Up to the point where I began college days at Bob Jones University, Chik-fil-a was a name scarcely anyone has even ever even heard of. For residents of my home state of Connecticut, practically nobody would even think of this restaurant because such was not a commonplace for Christians to meetup and fellowship. In most cases—perhaps still is—Christians would venture out to places like <gasp> Starbucks to enjoy coffee and cozy conversations in a fairly liberal establishment.
That was 2005.
Flash forward a few years later and there I was rolling around in the world of Greenville, SC wondering what restaurants existed down here. For Connecticut Yankees, this thing called Chik-Fil-A was not a restaurant of choice but for all BJU students (excluding myself), it was considered heresy for denying its existence. Because I grew up in the Northeast, I was well accustomed to speaking, breathing, and entertaining liberalism well before insanity rocked their boats. After all, conservatives were not a majority for this state for the past 30 years of my life!
Even though learning of its existence was quite a surprise where I would have the occasional meals there from my college days—along with Bo*jangles, Jack-In-The-Box, and many others, I realized the restaurant has had its support from evangelicals for one reason: because it was a Christian Restaurant. I mean, what restaurant even closes on Sundays let alone take a stance against the LGBTQ lobbying groups.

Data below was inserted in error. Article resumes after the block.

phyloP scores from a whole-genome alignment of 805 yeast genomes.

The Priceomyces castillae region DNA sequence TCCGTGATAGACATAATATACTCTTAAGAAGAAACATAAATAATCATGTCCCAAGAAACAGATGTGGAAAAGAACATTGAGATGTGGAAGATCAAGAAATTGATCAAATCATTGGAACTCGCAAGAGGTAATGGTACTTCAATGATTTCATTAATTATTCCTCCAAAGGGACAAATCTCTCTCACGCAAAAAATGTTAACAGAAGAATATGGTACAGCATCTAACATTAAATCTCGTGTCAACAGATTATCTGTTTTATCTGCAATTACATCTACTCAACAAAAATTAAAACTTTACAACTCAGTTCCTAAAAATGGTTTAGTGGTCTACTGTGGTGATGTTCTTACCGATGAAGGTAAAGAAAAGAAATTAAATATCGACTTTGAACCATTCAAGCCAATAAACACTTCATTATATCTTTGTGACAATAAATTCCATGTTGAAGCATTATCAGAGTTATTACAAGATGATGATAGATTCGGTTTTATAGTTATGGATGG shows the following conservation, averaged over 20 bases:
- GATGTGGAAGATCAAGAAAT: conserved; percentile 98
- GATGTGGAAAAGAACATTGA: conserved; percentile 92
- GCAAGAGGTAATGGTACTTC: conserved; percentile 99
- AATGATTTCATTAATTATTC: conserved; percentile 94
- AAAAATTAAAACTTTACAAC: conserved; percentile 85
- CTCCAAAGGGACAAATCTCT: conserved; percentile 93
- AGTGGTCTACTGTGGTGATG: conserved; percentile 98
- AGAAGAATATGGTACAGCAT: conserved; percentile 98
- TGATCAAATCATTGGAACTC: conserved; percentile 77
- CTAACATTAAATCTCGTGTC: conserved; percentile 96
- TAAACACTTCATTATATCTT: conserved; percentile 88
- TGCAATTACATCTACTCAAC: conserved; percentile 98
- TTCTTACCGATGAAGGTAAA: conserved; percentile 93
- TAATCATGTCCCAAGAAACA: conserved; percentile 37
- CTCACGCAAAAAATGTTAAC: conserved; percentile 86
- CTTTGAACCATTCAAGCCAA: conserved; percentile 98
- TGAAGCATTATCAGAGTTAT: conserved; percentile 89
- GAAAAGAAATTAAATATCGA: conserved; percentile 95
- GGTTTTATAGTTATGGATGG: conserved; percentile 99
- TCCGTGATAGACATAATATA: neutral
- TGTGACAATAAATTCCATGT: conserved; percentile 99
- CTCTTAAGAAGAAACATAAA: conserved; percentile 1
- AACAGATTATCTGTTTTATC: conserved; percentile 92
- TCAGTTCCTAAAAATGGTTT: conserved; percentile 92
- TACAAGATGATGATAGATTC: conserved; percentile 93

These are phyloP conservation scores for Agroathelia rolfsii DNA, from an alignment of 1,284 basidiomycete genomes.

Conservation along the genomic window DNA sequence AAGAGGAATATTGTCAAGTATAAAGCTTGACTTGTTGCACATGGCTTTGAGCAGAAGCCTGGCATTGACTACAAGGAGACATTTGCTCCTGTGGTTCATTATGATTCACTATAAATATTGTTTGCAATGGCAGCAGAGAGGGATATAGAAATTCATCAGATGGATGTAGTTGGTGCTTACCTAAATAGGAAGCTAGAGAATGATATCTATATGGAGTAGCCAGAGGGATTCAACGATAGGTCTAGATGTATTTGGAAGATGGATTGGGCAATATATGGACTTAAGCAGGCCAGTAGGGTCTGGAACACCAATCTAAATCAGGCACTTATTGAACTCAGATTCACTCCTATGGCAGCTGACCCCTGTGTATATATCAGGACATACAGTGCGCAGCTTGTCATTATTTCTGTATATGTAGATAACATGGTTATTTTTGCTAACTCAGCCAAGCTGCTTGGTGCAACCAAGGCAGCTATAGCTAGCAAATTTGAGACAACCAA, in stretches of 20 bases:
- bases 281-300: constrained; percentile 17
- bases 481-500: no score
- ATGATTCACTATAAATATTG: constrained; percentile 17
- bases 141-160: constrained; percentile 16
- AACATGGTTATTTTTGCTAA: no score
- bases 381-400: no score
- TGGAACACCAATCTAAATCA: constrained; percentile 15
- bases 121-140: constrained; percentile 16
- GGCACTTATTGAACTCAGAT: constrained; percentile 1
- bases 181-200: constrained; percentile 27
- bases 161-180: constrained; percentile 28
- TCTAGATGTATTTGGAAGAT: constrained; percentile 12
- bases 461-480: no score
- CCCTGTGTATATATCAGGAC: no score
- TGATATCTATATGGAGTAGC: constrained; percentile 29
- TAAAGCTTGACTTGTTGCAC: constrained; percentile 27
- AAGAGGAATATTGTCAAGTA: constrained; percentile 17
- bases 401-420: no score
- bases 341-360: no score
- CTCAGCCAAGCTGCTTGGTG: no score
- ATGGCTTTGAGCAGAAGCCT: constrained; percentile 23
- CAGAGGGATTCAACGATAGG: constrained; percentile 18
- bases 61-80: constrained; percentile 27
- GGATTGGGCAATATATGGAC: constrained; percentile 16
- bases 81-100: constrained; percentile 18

Yet despite the pretentious atmosphere one felt, it was always a delight to have at least one company take a stand for Christ.
Flash forward to the year 2020 and here we have learned of the following:
In attempt to steer clear from the LGBTQ lobby, the company has decided to avoid taking political stances.
In addition, the restaurant has discontinued donating to organizations who oppose LGBTQ ideology, including the Salvation Army.
Even though the company has made these decisions, Breitbart has uncovered its resources went to the Southern Poverty Law Center (SPLC) and Covenant House.
In more recent events, the restaurant encourages White Christians to shine the shoes of minorities just to display Christlikeness and undergo contrition.
And that’s not enough.
According on article on the Christian Post records Dan Cathy as believing that “white people have not asked enough about the experience of black people” purporting that ‘we’ve got to have a sense of empathy of what led to this.” Of course, Dan Cathy’s emotionally charged meeting could not have been better seasoned with a feature from Christian Rapper Lecrae, who had shared a few instances of discrimination from the police while growing up, leading Dan Cathy to state “I can only imagine the indignity, the emotional indignity, I can only imagine it.”
Of course, this is less than half of the entire story.
Let me explain.
For those who are not too familiar with The Adventures of Huckleberry Finn, there comes a part toward the novel’s end where Huckleberry encounters two different con artists, The Duke & the King, who happen to be clever enough to come up with scheming tricks to raise funds for their demise. In one instance, Huck and the pair set ashore in a deserted town called Pokeville, whose inhabitants attended a camp meeting.